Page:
Table of Contents
Epilepsy Research and Treatment
Volume 2012, Article ID 819859, 13 pages
Research Article

Beliefs and Attitudes about Childhood Epilepsy among School Teachers in Two Cities of Southeast Brazil

1Programa de Pós-Graduação em Neurociências, Departamento de Neurociências e Ciências do Comportamento e Hospital das Clínicas de Ribeirão Preto da FMRP-USP, Faculdade de Medicina de Ribeirão Preto, Universidade de São Paulo, 4° andar, sala 434, Campus Universitário, 14048-900 Ribeirão Preto, SP, Brazil
2Departamento de Terapia Ocupacional, Centro de Ciências Biológicas e da Saúde, Universidade Federal de São Carlos, Rodovia Washington Luis, Km 235, São Carlos 13565-905, SP, Brazil
3Programa de Pós-Graduação em Neurologia e Neurociências, Universidade Federal Fluminense, Rua Marquês do Paraná 303, Niterói 24030-210, RJ, Brazil

Received 29 November 2011; Revised 15 March 2012; Accepted 19 April 2012

Academic Editor: Josemir W. Sander

Copyright © 2012 Karina Piccin Zanni et al. This is an open access article distributed under the Creative Commons Attribution License, which permits unrestricted use, distribution, and reproduction in any medium, provided the original work is properly cited.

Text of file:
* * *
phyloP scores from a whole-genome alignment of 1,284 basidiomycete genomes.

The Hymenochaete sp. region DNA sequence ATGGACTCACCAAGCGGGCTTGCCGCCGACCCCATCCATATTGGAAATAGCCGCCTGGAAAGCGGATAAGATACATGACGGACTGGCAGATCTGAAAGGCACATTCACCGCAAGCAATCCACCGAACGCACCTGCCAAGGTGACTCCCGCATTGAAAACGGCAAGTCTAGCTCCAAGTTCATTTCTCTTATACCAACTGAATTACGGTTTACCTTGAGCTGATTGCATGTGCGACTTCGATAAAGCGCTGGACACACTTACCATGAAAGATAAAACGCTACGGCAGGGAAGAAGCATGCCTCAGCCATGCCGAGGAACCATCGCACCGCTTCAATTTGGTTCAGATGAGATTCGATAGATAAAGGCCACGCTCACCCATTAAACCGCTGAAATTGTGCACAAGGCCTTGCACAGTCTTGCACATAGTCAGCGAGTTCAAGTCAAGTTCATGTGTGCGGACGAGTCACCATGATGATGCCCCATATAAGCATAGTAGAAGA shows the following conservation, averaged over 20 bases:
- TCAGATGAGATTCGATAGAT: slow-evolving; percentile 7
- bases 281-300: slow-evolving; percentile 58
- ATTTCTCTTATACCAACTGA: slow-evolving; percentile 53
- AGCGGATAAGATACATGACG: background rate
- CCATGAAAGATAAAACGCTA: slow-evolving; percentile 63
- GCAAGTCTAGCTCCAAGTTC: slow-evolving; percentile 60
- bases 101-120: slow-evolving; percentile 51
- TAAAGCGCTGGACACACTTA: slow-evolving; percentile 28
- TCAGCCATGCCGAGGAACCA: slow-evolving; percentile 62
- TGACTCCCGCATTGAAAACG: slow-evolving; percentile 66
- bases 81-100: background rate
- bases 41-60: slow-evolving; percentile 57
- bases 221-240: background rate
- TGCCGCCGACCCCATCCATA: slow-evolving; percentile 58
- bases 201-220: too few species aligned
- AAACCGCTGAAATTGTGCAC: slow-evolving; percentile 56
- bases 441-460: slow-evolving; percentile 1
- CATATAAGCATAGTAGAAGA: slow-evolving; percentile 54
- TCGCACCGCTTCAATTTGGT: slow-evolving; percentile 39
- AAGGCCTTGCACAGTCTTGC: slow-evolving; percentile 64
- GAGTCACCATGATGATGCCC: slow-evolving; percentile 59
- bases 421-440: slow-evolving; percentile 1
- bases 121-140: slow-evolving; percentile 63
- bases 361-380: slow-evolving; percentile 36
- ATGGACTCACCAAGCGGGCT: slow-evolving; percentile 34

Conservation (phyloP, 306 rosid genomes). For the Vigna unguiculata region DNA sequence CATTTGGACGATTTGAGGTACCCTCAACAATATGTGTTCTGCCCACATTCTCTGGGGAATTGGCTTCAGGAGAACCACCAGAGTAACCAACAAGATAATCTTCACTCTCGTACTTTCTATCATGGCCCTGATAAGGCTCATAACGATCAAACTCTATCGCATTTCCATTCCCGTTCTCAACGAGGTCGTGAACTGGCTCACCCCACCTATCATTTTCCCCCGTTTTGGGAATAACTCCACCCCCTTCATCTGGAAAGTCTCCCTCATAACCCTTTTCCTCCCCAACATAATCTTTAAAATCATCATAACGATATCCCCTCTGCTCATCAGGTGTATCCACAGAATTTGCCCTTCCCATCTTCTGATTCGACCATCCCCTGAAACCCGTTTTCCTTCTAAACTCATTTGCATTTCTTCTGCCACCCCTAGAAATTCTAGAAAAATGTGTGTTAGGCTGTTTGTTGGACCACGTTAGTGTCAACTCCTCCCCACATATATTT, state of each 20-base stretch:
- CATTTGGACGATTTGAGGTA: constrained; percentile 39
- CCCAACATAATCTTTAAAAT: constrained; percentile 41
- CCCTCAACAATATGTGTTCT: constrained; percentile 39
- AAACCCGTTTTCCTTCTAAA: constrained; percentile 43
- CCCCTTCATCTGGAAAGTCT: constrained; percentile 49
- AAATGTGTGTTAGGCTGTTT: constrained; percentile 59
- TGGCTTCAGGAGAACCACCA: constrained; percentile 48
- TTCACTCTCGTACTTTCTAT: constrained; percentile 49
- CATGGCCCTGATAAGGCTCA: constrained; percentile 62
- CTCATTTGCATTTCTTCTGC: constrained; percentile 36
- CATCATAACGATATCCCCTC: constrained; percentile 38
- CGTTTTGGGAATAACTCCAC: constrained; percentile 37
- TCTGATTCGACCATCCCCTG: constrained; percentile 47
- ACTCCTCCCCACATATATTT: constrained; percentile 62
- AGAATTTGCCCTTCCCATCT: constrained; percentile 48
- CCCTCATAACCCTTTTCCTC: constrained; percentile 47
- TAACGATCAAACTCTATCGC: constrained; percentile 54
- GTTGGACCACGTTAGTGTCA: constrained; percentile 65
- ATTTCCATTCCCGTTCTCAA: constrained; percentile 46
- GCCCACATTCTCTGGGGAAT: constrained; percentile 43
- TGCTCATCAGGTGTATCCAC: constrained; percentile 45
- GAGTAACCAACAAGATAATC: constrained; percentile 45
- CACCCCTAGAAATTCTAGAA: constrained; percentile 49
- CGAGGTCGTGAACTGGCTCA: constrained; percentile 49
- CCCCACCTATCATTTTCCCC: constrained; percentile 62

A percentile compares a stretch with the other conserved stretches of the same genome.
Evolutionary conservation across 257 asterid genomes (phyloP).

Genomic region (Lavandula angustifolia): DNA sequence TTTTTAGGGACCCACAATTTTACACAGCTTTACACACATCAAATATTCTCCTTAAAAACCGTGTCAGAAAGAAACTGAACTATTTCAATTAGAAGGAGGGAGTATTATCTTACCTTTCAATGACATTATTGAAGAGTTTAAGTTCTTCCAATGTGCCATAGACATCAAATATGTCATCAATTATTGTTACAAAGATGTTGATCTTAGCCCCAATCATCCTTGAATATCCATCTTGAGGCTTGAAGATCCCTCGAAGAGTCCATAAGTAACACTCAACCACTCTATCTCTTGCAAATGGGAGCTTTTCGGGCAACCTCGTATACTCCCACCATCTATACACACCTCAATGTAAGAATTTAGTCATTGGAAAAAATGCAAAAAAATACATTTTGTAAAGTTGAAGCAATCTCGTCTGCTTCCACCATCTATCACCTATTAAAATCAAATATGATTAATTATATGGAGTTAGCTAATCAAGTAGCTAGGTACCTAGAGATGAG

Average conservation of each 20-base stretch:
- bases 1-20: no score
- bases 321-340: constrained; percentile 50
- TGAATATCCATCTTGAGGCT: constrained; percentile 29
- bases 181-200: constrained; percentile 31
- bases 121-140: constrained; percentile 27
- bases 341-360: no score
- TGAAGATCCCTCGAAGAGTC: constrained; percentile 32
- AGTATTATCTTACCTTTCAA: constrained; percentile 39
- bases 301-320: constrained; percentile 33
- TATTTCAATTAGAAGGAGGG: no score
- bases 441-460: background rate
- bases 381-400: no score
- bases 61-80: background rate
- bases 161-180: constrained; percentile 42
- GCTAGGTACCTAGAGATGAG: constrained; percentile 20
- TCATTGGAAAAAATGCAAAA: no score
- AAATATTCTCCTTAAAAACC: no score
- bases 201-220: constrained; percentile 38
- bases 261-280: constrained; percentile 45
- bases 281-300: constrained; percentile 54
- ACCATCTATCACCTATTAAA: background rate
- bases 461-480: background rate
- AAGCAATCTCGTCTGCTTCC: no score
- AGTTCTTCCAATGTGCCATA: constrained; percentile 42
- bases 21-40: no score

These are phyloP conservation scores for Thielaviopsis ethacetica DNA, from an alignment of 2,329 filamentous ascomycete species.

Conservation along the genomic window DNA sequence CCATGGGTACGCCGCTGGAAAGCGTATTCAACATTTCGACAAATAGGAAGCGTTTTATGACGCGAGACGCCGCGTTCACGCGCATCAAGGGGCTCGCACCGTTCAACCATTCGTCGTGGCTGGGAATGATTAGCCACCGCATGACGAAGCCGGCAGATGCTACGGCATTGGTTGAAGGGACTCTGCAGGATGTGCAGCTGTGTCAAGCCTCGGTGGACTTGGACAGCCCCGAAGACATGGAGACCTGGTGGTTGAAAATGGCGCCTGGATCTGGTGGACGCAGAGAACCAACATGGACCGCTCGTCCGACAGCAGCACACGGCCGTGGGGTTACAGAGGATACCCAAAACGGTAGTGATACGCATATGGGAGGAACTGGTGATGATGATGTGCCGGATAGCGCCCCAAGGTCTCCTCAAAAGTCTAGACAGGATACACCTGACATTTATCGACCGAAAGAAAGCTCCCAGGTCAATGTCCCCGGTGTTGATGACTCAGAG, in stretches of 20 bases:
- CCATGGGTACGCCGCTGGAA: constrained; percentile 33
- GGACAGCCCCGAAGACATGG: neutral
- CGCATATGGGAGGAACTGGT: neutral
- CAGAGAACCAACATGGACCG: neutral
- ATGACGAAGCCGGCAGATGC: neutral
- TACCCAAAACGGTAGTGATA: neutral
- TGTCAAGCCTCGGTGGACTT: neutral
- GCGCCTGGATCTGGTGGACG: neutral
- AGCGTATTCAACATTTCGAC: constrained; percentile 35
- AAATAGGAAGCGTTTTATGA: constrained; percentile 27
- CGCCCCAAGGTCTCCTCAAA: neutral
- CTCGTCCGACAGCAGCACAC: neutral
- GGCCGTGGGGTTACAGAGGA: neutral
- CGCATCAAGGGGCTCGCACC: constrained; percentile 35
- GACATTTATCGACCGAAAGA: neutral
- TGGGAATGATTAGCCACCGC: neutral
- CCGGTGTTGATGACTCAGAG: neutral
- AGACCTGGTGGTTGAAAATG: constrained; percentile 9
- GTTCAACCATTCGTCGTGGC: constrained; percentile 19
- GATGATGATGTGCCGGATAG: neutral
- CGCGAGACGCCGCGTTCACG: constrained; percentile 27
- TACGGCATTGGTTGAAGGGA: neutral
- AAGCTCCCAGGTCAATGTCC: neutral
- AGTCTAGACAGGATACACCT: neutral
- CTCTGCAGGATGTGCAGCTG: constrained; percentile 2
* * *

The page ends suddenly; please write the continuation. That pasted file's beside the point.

Childhood epilepsy is a chronic neurological disorder associated with profound psychosocial limitations epileptic children's routine. Lack of information and inappropriate beliefs are still the factors that most contribute to the stigma and discrimination. This study aimed at characterizing teacher's beliefs and attitudes at regular and special schools in two cities of southeastern Brazil where students with epilepsy studied. Fifty-six teachers of public regular schools and specialized educational institutions for children with disabilities from two cities of Southeast Brazil who had epileptic children in their classroom completed the Brazilian version of The Epilepsy Beliefs and Attitudes Scale: Adult Version and answered a data sheet about sociodemographic characteristics. The results showed that no significant differences ( ) have been found between the beliefs and attitudes of teachers in mainstream and special schools but both schoolteachers had more inappropriate beliefs and attitudes than appropriate ones against childhood epilepsy. These findings raise an important issue, providing us with the knowledge that epilepsy is still a condition which is surrounded by wrong beliefs. Also, educational programs could help reduce the gaps in knowledge about how such disease has been perceived worldwide.